Did Grey’s Anatomy Get It Right With The Superhero Pose?
We all have seen an added dose of stretching of the truth or flat out lies throughout the history of medically centered television and movies. Causing us to change the channel or annoying everyone else in the room with our reflexive statements of “that’s not true!” or “that’s not how it REALLY is done!”. In this article, I did some research around the “Superhero Pose” from an episode in this past season of Grey’s Anatomy. Is there any science to prove the pose actually does what the show claims? I think you will be surprised just like I was!
As I was catching up on this past season of Grey’s Anatomy, Amelia Shephard is about to start a marathon of a surgical procedure. Right before she is about to go into the operating room, she clenches her fists, places them on her hips, puffs up her chest, and stands tall with a powerful look on her face. One of the residents who is confused by this behavior asks her why she is doing what she is doing, Amelia states, “a scientific study showed that if you stand in the superhero pose for 5 minutes before a , presentation or difficulty task, you will not only feel more confident you will perform measurably better”.1 After this fact is stated, the resident buys this fact, and joins her in the superhero pose.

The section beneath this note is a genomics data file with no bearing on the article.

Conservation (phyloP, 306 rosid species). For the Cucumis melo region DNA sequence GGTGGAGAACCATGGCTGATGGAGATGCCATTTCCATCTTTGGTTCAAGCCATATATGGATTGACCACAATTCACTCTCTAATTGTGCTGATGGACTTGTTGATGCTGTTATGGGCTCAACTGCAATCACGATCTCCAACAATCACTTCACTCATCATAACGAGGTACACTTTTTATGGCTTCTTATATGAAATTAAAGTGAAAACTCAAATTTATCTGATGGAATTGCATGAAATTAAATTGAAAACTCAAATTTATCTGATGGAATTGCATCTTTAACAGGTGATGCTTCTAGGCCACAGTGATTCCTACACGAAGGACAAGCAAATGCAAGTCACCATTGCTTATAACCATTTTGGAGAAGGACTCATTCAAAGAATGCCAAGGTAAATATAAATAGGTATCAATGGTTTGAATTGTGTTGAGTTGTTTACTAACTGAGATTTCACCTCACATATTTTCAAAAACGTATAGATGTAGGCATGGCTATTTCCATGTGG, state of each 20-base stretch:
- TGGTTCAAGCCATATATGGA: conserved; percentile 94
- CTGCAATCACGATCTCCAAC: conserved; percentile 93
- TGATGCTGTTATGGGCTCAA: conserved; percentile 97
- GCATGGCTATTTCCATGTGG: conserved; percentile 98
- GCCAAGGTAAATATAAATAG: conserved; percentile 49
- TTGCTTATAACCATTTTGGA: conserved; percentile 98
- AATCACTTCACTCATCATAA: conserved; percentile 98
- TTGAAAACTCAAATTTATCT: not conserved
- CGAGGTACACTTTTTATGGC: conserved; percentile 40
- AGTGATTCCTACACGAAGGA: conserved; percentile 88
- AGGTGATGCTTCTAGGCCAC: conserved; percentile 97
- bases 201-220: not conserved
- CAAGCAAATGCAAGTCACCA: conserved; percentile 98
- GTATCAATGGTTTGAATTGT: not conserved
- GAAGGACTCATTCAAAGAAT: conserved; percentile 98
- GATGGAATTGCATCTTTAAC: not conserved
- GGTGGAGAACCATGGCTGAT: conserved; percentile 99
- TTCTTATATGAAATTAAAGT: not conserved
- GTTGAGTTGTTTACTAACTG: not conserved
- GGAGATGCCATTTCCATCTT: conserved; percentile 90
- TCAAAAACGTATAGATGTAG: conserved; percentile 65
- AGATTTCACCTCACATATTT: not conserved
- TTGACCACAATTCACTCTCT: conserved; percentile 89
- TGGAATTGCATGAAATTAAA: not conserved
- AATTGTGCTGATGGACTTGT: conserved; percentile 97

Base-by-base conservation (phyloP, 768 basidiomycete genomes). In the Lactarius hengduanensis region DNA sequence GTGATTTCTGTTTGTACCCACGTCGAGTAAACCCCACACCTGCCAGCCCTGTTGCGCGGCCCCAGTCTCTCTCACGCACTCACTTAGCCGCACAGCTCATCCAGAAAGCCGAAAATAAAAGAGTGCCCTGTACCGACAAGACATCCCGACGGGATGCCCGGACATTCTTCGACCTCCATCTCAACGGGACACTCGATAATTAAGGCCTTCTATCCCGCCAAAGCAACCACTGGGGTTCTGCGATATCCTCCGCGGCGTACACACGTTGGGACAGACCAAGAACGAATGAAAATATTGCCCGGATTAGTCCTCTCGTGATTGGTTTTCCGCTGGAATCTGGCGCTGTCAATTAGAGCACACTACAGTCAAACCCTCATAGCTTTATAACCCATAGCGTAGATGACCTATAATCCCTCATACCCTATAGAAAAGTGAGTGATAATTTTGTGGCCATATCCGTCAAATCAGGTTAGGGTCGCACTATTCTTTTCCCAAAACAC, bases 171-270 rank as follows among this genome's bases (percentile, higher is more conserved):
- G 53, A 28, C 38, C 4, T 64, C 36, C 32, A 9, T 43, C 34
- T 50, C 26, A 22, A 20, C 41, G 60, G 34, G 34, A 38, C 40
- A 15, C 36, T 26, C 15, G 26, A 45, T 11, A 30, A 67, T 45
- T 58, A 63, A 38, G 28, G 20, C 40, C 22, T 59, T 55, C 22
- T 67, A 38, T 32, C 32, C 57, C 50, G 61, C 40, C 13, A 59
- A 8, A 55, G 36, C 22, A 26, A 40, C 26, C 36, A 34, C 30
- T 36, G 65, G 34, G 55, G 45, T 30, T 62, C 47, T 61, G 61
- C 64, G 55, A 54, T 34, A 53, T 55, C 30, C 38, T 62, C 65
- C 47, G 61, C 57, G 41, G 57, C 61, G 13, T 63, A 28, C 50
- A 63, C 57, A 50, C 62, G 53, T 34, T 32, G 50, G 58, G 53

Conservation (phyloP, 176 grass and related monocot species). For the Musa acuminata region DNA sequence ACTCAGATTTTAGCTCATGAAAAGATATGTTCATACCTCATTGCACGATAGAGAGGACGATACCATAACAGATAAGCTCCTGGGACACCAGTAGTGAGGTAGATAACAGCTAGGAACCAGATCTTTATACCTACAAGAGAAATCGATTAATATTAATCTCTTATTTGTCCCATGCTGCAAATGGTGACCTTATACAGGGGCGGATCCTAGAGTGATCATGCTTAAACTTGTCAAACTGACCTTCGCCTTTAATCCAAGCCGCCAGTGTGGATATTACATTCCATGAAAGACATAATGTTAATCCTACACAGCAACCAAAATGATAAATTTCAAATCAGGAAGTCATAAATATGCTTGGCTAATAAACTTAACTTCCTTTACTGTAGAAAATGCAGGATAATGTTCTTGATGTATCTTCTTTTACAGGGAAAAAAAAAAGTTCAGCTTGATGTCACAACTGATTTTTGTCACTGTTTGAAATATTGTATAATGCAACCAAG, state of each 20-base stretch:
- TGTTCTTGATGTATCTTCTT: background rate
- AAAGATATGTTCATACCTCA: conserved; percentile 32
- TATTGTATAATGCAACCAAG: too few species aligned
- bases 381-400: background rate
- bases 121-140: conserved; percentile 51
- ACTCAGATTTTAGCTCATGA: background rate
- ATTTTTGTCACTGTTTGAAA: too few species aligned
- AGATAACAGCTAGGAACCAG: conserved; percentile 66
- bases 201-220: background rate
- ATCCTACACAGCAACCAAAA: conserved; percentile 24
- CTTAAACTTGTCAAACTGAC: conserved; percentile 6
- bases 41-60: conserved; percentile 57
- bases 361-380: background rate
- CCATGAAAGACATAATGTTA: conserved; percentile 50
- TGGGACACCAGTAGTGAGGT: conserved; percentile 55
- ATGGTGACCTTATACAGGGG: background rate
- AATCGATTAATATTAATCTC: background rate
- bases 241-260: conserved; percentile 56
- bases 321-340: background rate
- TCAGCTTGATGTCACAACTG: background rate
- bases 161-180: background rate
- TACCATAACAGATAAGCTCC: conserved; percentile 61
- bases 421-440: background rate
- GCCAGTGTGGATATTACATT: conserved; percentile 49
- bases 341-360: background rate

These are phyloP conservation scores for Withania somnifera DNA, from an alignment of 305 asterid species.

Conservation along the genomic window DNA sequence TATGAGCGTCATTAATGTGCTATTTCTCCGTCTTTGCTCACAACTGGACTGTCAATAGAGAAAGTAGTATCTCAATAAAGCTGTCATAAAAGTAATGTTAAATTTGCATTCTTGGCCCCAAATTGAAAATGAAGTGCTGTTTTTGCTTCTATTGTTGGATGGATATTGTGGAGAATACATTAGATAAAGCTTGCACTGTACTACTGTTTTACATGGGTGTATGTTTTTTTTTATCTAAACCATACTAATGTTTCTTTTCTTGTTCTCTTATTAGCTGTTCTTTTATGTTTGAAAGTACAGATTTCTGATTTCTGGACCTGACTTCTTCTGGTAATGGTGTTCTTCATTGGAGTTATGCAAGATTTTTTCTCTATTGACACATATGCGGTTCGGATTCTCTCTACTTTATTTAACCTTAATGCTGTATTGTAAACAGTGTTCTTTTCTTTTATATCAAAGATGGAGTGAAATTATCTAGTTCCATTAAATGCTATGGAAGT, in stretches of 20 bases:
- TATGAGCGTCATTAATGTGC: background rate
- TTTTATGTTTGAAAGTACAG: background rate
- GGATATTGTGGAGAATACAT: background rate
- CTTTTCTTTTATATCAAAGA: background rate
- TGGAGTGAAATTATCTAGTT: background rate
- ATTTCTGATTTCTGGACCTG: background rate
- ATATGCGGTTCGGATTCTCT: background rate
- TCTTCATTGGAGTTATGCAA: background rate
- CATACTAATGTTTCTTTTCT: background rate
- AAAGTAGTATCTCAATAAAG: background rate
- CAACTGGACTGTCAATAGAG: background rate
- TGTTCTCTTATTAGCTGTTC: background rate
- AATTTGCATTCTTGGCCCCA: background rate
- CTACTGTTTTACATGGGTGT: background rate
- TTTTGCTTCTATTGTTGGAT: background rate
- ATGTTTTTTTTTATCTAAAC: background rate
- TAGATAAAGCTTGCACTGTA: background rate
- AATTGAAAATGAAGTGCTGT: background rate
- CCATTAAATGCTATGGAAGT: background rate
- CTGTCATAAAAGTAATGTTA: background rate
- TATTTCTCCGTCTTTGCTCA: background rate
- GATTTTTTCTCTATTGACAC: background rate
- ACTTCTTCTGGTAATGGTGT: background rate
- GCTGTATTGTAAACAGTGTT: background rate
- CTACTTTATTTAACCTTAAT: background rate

Here is the clip from the Episode
Amelia and Stephanie are Superheroes Videos | Grey's Anatomy TV - ABC.com
As most healthcare professionals can pick apart when medical shows are right on, stretching the truth a little and just flat out wrong. When I initially saw the “superhero pose” I immediately placed it in the, shake of the head, chuckle to myself and the, “come on really!?” response. Even though this was my initial response, I did stop and ask myself, “What if this is true?” It really is no cost, can be done anywhere and could be a tool nurses could use it to boost their confidence and have a positive impact on the patients they are taking care of.
So my research began. . .
Much to my surprise, after some digging around, I came across a TED Talk conducted by Amy Cuddy. Amy holds a PhD in Psychology from Princeton University and currently is a professor at Harvard Business School.2 In her TED Talk, Amy discusses how dominance and power is shown in the animal kingdom and how that is also reflected in humans. Amy shows this by giving examples of animals and humans show power and dominance by expanding their body.2 Followed by showing how animals and humans show feelings powerless by wrapping ourselves up and making oneself smaller.2 Amy’s hypothesis was, if you stay in a high power pose for two minutes, to what degree does it affect hormone levels in your body.2 The hormones studied were the dominance hormone, testosterone, and the stress hormone, cortisol.2